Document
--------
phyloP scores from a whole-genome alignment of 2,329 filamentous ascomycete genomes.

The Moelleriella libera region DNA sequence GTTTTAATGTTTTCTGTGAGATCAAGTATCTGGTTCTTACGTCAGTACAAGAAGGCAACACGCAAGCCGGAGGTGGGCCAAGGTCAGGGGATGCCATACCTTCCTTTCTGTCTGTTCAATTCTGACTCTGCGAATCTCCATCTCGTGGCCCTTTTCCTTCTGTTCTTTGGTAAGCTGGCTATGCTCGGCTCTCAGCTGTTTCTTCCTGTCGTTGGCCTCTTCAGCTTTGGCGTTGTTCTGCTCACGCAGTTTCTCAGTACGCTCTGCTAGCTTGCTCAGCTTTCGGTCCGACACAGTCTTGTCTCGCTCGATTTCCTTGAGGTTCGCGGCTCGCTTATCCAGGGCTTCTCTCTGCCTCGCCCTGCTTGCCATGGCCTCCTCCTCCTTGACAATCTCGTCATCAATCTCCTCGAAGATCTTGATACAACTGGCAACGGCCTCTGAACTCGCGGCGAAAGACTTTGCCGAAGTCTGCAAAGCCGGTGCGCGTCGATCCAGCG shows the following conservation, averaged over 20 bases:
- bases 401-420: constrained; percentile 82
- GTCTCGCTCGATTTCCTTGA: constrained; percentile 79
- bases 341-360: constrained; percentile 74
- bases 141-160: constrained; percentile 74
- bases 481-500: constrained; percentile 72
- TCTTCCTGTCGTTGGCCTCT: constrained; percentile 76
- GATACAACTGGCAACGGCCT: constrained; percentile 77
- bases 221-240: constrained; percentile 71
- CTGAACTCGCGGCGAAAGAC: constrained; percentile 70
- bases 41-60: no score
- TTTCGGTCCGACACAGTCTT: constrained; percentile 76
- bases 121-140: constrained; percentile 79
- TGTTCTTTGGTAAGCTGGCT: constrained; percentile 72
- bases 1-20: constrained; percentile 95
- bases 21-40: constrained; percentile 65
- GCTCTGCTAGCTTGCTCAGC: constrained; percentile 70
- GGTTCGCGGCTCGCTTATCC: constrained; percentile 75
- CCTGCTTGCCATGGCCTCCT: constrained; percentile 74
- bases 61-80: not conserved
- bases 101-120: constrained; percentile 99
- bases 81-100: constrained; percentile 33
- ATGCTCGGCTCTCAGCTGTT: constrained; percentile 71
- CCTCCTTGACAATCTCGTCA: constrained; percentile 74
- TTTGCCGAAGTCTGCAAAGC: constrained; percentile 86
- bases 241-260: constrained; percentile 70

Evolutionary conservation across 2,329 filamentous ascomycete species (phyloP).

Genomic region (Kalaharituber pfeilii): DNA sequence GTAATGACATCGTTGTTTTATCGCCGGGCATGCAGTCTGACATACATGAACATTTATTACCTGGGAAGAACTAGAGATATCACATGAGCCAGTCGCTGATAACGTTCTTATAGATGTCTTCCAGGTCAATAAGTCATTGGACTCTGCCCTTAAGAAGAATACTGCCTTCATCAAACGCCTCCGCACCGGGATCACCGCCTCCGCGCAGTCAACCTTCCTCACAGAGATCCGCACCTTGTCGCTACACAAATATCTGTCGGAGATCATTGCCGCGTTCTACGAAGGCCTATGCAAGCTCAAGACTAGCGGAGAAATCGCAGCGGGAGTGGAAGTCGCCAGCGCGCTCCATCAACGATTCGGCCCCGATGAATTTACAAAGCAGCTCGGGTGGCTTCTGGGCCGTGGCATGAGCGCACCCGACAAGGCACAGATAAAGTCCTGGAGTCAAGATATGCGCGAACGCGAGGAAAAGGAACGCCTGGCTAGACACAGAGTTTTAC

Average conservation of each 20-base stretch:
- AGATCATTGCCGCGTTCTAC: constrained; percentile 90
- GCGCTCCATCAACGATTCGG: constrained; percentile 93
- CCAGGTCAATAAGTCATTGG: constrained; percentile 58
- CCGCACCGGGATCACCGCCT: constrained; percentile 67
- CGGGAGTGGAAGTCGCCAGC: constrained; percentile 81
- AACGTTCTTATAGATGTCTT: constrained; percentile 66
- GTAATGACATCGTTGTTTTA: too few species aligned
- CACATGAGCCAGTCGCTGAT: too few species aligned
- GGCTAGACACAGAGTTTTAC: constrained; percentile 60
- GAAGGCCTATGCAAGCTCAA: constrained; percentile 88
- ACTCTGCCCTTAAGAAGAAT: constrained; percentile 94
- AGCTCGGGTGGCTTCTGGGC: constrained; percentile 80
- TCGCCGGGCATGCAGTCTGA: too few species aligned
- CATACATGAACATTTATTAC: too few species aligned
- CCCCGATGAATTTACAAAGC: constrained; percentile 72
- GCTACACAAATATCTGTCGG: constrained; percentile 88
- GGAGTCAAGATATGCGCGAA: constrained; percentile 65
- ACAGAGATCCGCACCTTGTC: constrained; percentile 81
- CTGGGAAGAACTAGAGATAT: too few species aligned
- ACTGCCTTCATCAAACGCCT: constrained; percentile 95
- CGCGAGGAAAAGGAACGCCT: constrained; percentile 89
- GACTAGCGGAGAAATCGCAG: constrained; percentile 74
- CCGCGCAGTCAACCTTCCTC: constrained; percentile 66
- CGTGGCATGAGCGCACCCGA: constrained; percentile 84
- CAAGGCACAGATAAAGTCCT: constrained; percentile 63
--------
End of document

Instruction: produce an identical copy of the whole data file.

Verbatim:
phyloP scores from a whole-genome alignment of 2,329 filamentous ascomycete genomes.

The Moelleriella libera region DNA sequence GTTTTAATGTTTTCTGTGAGATCAAGTATCTGGTTCTTACGTCAGTACAAGAAGGCAACACGCAAGCCGGAGGTGGGCCAAGGTCAGGGGATGCCATACCTTCCTTTCTGTCTGTTCAATTCTGACTCTGCGAATCTCCATCTCGTGGCCCTTTTCCTTCTGTTCTTTGGTAAGCTGGCTATGCTCGGCTCTCAGCTGTTTCTTCCTGTCGTTGGCCTCTTCAGCTTTGGCGTTGTTCTGCTCACGCAGTTTCTCAGTACGCTCTGCTAGCTTGCTCAGCTTTCGGTCCGACACAGTCTTGTCTCGCTCGATTTCCTTGAGGTTCGCGGCTCGCTTATCCAGGGCTTCTCTCTGCCTCGCCCTGCTTGCCATGGCCTCCTCCTCCTTGACAATCTCGTCATCAATCTCCTCGAAGATCTTGATACAACTGGCAACGGCCTCTGAACTCGCGGCGAAAGACTTTGCCGAAGTCTGCAAAGCCGGTGCGCGTCGATCCAGCG shows the following conservation, averaged over 20 bases:
- bases 401-420: constrained; percentile 82
- GTCTCGCTCGATTTCCTTGA: constrained; percentile 79
- bases 341-360: constrained; percentile 74
- bases 141-160: constrained; percentile 74
- bases 481-500: constrained; percentile 72
- TCTTCCTGTCGTTGGCCTCT: constrained; percentile 76
- GATACAACTGGCAACGGCCT: constrained; percentile 77
- bases 221-240: constrained; percentile 71
- CTGAACTCGCGGCGAAAGAC: constrained; percentile 70
- bases 41-60: no score
- TTTCGGTCCGACACAGTCTT: constrained; percentile 76
- bases 121-140: constrained; percentile 79
- TGTTCTTTGGTAAGCTGGCT: constrained; percentile 72
- bases 1-20: constrained; percentile 95
- bases 21-40: constrained; percentile 65
- GCTCTGCTAGCTTGCTCAGC: constrained; percentile 70
- GGTTCGCGGCTCGCTTATCC: constrained; percentile 75
- CCTGCTTGCCATGGCCTCCT: constrained; percentile 74
- bases 61-80: not conserved
- bases 101-120: constrained; percentile 99
- bases 81-100: constrained; percentile 33
- ATGCTCGGCTCTCAGCTGTT: constrained; percentile 71
- CCTCCTTGACAATCTCGTCA: constrained; percentile 74
- TTTGCCGAAGTCTGCAAAGC: constrained; percentile 86
- bases 241-260: constrained; percentile 70

Evolutionary conservation across 2,329 filamentous ascomycete species (phyloP).

Genomic region (Kalaharituber pfeilii): DNA sequence GTAATGACATCGTTGTTTTATCGCCGGGCATGCAGTCTGACATACATGAACATTTATTACCTGGGAAGAACTAGAGATATCACATGAGCCAGTCGCTGATAACGTTCTTATAGATGTCTTCCAGGTCAATAAGTCATTGGACTCTGCCCTTAAGAAGAATACTGCCTTCATCAAACGCCTCCGCACCGGGATCACCGCCTCCGCGCAGTCAACCTTCCTCACAGAGATCCGCACCTTGTCGCTACACAAATATCTGTCGGAGATCATTGCCGCGTTCTACGAAGGCCTATGCAAGCTCAAGACTAGCGGAGAAATCGCAGCGGGAGTGGAAGTCGCCAGCGCGCTCCATCAACGATTCGGCCCCGATGAATTTACAAAGCAGCTCGGGTGGCTTCTGGGCCGTGGCATGAGCGCACCCGACAAGGCACAGATAAAGTCCTGGAGTCAAGATATGCGCGAACGCGAGGAAAAGGAACGCCTGGCTAGACACAGAGTTTTAC

Average conservation of each 20-base stretch:
- AGATCATTGCCGCGTTCTAC: constrained; percentile 90
- GCGCTCCATCAACGATTCGG: constrained; percentile 93
- CCAGGTCAATAAGTCATTGG: constrained; percentile 58
- CCGCACCGGGATCACCGCCT: constrained; percentile 67
- CGGGAGTGGAAGTCGCCAGC: constrained; percentile 81
- AACGTTCTTATAGATGTCTT: constrained; percentile 66
- GTAATGACATCGTTGTTTTA: too few species aligned
- CACATGAGCCAGTCGCTGAT: too few species aligned
- GGCTAGACACAGAGTTTTAC: constrained; percentile 60
- GAAGGCCTATGCAAGCTCAA: constrained; percentile 88
- ACTCTGCCCTTAAGAAGAAT: constrained; percentile 94
- AGCTCGGGTGGCTTCTGGGC: constrained; percentile 80
- TCGCCGGGCATGCAGTCTGA: too few species aligned
- CATACATGAACATTTATTAC: too few species aligned
- CCCCGATGAATTTACAAAGC: constrained; percentile 72
- GCTACACAAATATCTGTCGG: constrained; percentile 88
- GGAGTCAAGATATGCGCGAA: constrained; percentile 65
- ACAGAGATCCGCACCTTGTC: constrained; percentile 81
- CTGGGAAGAACTAGAGATAT: too few species aligned
- ACTGCCTTCATCAAACGCCT: constrained; percentile 95
- CGCGAGGAAAAGGAACGCCT: constrained; percentile 89
- GACTAGCGGAGAAATCGCAG: constrained; percentile 74
- CCGCGCAGTCAACCTTCCTC: constrained; percentile 66
- CGTGGCATGAGCGCACCCGA: constrained; percentile 84
- CAAGGCACAGATAAAGTCCT: constrained; percentile 63